Gregory Amenoff at Alexandre Gallery

RibbonfallGregory Amenoff, Ribbonfall (2009-2010), oil on panel, 32-1/4″ x 34-1/2″; courtesy Alexandre Gallery

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Carpentry brings out the best in Gregory Amenoff. In a statement accompanying his third solo exhibition at Alexandre Gallery, Amenoff speaks to how building a studio cabin from the ground up led to changes in his art—most noticeably, the wooden frames surrounding his abstract paintings. Sometimes the frames are integrated within the image; sometimes they’re separate. Always they’re humble and straightforward, bordering on naive. Amenoff has never been a fancy paint-handler, favoring brusque, fleshy and, at times, over-insistent brush handling. His way with a saw is no less inelegant. It’s a fit.

But less so because of how the frames function pictorially—they’re a bit of an obvious gambit, really—than how they function temperamentally.

The recent paintings are, after all, par for Amenoff’s course: vigorous riffs on the natural world that tap into a deeply American vein of mysticism. Think Arthur Dove, Marsden Hartley and the keening vistas of Clyfford Still; think awe and sobriety, starry-eyed transcendence and keeping your feet on the ground. But these paintings are also among Amenoff’s best. Never before have his monolithic shapes, vine-like arabesques and craggy rays of light been as true or as self-possessed. They now have the same “weight and substance”—the same hard-headed credibility—Amenoff divined from the lumberyard materials he employed when building his studio.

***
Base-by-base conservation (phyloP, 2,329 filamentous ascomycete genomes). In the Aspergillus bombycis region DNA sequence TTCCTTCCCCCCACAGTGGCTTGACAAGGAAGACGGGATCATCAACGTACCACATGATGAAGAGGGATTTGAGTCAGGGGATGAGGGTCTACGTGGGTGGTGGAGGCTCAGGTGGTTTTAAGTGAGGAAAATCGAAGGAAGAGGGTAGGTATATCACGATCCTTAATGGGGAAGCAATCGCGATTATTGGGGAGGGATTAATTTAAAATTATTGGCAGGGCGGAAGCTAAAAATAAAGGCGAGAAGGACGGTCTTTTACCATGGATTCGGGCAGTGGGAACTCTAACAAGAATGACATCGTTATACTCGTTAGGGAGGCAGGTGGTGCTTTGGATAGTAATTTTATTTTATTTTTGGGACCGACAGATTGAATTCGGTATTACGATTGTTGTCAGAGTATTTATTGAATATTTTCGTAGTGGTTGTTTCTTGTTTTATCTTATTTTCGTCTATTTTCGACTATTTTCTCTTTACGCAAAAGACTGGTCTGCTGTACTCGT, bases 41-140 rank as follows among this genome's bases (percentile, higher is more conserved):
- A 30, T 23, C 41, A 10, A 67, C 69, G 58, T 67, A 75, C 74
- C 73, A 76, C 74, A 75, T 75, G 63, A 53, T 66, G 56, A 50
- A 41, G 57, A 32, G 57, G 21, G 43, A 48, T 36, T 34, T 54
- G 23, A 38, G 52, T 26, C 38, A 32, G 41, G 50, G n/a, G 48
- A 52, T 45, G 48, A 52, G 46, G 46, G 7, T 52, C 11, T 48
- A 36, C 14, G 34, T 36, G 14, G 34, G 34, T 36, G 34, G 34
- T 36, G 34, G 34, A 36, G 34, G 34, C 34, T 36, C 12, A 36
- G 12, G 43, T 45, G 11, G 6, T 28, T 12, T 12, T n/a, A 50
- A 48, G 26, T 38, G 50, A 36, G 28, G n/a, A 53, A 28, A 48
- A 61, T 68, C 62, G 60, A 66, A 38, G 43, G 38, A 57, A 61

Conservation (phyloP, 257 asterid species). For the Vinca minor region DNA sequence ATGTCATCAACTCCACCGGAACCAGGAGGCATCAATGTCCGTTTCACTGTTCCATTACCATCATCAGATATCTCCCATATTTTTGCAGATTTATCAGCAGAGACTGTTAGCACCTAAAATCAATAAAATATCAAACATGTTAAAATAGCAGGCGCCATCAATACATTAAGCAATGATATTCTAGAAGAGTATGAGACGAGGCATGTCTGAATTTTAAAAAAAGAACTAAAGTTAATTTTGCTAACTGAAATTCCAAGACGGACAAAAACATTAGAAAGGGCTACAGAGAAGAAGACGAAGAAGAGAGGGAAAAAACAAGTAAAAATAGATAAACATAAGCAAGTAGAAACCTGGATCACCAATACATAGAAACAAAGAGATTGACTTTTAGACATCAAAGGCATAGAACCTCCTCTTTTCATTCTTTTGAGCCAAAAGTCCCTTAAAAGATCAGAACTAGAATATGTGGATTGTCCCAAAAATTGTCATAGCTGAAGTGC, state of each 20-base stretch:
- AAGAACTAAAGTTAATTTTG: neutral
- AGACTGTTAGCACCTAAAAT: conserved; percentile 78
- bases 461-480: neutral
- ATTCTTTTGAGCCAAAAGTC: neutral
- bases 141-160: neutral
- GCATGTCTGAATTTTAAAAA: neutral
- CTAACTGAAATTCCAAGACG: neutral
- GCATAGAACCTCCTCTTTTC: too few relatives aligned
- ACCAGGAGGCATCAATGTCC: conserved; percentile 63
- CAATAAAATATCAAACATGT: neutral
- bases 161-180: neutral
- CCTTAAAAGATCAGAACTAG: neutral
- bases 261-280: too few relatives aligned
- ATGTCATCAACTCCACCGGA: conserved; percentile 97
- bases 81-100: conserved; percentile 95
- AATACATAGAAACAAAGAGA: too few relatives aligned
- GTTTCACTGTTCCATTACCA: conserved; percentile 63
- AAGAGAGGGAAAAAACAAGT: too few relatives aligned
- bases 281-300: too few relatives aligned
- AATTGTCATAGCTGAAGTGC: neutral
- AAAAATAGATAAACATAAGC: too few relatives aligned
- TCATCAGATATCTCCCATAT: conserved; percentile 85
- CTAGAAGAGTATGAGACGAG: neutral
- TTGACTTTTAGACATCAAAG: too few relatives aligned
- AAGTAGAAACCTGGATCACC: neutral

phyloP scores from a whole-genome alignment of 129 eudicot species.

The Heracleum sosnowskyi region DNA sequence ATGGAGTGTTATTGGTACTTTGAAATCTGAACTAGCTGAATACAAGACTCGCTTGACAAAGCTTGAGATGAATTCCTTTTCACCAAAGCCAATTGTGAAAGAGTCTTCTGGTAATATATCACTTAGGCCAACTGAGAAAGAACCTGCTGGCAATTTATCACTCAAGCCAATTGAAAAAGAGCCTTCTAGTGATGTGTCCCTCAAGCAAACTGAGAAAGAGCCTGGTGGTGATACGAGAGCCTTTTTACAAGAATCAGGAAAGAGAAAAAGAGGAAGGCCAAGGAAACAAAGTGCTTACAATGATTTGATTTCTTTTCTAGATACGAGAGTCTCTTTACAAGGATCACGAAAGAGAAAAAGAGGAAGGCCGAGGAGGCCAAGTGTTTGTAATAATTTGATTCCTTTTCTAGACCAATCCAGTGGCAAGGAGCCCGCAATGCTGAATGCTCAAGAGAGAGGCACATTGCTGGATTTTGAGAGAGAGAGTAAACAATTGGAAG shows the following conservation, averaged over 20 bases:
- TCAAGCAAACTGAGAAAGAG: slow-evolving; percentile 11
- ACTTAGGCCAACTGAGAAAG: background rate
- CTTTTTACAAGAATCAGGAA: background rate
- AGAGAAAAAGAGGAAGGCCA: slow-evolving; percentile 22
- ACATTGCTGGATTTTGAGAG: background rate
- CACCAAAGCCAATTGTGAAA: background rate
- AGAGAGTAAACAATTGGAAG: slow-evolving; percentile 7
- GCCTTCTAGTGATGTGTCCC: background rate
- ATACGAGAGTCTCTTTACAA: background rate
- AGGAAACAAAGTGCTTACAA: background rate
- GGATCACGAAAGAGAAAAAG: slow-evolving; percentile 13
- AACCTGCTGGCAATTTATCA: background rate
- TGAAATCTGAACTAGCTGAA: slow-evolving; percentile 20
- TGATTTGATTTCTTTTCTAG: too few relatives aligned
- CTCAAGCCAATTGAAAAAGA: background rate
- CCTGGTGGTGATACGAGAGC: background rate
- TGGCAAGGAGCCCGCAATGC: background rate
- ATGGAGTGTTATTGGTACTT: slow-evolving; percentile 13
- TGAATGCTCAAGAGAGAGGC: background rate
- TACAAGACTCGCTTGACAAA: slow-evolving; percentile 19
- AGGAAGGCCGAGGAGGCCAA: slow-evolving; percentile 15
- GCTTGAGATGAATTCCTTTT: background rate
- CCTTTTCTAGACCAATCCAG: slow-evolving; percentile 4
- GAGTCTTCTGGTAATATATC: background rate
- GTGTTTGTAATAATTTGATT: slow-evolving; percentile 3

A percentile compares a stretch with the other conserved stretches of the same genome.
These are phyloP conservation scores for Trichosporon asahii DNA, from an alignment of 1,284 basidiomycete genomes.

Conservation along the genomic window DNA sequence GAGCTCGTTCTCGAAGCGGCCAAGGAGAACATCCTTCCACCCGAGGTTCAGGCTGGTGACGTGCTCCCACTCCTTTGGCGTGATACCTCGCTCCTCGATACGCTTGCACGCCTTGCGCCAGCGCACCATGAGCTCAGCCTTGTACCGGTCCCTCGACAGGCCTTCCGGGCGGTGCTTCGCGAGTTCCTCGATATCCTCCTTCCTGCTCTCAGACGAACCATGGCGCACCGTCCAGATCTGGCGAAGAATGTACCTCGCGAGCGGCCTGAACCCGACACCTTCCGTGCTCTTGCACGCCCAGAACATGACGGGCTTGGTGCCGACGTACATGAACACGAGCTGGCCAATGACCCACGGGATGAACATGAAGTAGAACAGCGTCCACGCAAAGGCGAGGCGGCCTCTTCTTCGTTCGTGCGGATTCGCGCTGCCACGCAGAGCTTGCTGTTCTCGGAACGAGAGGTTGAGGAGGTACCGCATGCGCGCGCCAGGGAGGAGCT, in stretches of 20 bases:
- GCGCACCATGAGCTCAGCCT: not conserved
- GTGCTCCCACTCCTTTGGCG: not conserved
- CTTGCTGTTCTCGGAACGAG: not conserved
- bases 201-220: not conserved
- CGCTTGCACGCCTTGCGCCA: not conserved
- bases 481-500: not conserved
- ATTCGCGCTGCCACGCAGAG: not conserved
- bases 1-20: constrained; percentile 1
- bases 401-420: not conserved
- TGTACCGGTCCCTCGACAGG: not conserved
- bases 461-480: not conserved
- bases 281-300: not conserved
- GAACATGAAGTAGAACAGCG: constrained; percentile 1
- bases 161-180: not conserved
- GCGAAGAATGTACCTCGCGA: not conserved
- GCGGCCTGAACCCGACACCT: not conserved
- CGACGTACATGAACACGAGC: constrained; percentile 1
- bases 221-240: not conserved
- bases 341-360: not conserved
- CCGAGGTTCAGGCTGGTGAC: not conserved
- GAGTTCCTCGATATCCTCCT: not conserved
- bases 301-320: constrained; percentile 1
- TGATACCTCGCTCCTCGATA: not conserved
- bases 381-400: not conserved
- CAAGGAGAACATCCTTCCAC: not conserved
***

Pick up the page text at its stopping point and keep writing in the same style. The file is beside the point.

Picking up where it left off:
Scale plays a vital role here. With the exception of Ribbonfall, the jangled mid-sized picture that opens the exhibition, the finest pieces are small, hardly more than a foot in any direction. For Amenoff, less surface area means fewer and decidedly blunter forms. The resulting compression makes the relationship between, say, a clunky rectangle, a veering triangle and an encompassing scrabbled line all the more muscular, organic, peculiar and necessary.

Amenoff’s touch benefits as well, his brush having found an appropriate format for its size and sweep. Paintings like Rill, Stand and the irresistible Semaphore, all made in 2010, are happy to the extent in which they lumber, lurch and unfurl within the boundaries Amenoff has set for them.


Through Nov. 27, Alexandre Gallery, 41 E. 57th St.

© 2010 Mario Naves

Originally published in the October 28, 2010 edition of City Arts.

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